As mentioned, thermal efficiency has always been one of the major positives of having uPVC installed in your home. Timber is a natural insulator, which is why it has been used for centuries as the main material for installations such as doors and windows. However, timber, if not treated properly, degrades significantly over time. This degradation can lead to those installations becoming inefficient over time. This isn’t the case these days with newly installed timber because of how the wood has been treated and manufactured. However, older installations have not had the proper treatment before installation and therefore struggle to maintain their thermal efficiency. Therefore, as uPVC can achieve the same level of thermal efficiency, it makes sense as a replacement for older timber installations. As Britain moved away from timber, it naturally moved towards uPVC for this reason.
uPVC also counteracts timber’s lack of longevity by being an incredibly durable and weather-resistant material. As it is synthetic, rain and wind do not have much of, if any, effect on the material. Timber naturally absorbs water unless coated properly and therefore can become rotten or mouldy relatively quickly. uPVC has no such issue. All it requires is a wipe down every so often to remove any deposits of dirt or grime to keep uPVC windows and doors clean and as good as new. As a result, uPVC has a relatively long lifespan compared to older wooden installations. With the promise of similar levels of thermal efficiency, combined with the longevity and low maintenance requirements, it is no wonder that uPVC was the best choice for new installations back in the 1980s.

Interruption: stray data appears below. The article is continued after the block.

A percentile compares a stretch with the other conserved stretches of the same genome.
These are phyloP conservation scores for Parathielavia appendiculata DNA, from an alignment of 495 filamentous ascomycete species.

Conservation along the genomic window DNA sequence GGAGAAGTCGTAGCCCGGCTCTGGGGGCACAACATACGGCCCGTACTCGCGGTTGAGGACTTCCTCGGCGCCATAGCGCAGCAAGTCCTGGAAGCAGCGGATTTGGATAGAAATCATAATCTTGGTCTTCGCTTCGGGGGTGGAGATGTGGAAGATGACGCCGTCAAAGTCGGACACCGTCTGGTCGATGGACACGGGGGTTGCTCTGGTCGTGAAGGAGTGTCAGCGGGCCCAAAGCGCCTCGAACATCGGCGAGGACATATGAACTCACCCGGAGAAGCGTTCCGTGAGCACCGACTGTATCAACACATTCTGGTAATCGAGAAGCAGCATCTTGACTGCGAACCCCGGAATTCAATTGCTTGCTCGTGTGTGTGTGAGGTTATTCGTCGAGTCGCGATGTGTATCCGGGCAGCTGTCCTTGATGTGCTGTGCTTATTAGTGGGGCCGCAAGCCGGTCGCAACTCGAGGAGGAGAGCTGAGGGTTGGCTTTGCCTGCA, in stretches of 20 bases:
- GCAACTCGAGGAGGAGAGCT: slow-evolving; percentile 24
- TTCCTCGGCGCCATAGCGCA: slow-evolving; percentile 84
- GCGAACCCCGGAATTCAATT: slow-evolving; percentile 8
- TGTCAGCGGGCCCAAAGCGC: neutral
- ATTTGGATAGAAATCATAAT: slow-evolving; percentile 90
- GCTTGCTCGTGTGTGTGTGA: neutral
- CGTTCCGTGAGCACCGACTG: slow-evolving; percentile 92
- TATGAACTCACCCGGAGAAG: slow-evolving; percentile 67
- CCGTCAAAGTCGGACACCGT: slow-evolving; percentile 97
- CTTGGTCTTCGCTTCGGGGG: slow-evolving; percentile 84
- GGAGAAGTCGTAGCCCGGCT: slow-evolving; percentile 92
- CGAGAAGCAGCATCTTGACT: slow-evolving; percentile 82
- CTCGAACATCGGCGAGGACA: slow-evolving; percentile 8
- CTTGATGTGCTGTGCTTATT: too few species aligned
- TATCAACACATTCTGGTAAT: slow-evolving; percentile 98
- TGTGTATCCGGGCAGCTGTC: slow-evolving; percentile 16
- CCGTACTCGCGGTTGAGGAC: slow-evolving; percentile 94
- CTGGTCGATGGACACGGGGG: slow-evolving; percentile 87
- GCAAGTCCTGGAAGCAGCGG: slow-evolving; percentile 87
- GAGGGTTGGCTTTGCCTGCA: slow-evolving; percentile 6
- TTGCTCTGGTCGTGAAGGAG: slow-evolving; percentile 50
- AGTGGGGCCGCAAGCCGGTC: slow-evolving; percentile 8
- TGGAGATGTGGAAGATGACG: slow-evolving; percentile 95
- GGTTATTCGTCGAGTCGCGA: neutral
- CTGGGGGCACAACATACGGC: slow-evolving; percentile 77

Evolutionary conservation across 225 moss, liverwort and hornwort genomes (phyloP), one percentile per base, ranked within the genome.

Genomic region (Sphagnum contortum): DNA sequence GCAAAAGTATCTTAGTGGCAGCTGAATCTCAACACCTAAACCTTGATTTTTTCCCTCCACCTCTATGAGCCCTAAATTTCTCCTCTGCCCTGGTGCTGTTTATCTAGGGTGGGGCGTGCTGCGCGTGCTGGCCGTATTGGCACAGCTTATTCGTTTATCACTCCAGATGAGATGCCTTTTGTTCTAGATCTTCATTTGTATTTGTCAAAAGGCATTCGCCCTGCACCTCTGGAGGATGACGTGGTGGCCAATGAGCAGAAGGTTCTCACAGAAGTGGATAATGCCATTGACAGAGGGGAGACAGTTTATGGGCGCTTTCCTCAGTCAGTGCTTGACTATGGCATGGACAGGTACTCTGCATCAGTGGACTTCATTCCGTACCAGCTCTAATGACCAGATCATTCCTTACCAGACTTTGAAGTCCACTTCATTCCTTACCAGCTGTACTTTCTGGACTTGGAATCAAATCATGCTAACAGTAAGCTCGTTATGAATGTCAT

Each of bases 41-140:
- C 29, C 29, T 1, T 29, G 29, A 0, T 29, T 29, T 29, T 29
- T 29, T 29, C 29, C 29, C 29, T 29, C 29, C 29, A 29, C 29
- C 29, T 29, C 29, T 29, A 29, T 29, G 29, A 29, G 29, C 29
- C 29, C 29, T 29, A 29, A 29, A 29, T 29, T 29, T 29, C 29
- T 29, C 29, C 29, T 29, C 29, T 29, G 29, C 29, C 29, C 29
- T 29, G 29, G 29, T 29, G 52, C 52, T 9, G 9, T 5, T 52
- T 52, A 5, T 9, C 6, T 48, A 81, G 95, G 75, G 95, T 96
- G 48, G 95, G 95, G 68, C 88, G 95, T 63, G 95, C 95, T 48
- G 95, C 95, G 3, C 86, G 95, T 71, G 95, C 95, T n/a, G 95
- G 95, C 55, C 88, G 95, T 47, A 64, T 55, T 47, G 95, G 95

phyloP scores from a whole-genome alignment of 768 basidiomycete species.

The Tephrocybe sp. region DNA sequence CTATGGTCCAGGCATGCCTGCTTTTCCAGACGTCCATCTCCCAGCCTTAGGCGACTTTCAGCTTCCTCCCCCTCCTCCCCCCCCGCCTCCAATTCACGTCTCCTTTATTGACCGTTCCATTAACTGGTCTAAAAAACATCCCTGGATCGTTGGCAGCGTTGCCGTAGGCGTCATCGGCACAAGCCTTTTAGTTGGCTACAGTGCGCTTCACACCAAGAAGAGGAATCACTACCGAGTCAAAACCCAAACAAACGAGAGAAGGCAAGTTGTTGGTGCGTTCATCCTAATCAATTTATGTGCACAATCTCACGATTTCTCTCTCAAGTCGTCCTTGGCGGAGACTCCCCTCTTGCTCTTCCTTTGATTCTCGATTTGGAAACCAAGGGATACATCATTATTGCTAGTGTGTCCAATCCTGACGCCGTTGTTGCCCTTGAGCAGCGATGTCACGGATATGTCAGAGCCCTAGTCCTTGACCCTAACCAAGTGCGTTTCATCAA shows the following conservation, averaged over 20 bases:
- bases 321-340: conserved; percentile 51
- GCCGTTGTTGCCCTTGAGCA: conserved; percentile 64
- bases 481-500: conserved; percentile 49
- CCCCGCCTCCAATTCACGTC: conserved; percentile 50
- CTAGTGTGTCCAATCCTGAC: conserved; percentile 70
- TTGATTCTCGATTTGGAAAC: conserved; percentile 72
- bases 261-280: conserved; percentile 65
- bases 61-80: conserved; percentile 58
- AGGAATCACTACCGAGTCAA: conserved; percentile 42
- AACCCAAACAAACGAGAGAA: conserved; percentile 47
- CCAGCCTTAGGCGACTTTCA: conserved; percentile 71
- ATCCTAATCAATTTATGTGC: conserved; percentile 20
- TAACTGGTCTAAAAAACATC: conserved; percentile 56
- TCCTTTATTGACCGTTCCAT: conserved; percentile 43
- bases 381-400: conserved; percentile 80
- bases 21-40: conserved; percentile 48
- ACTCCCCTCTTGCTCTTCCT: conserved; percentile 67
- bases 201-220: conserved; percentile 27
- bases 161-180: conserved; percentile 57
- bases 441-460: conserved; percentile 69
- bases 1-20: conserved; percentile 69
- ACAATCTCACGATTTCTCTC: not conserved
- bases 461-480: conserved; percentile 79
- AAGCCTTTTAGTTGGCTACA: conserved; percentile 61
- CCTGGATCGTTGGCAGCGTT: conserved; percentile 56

Old timber doors and windows are also at greater risk of being broken into or broken through because of the natural degradation that starts to set in after so many years. uPVC offered homes a chance to modernise the locking systems of the various openings to the outside. Multi-locking systems around the frames enable doors and windows to have much-increased levels of security across the board.
However, its exceptionally low price point is uPVC’s greatest strength compared to timber, composite, and aluminium. uPVC offers equal levels of thermal efficiency, security and durability whilst also being incredibly cheap to produce. Installations made from uPVC are much cheaper than their timber and aluminium counterparts for this very reason. Furthermore, uPVC is fully recyclable, meaning that once the installation has reached the end of its natural lifespan, the material is melted down and reshaped into something new! The combination of its recyclability and its low price point gives uPVC modern benefits when compared to modern uses of timber and aluminium. Timber has had a resurgence in its usage because the drawbacks of older installations have been negated with modern coating and manufacturing processes. However, uPVC remains popular because of its low price point and recyclability.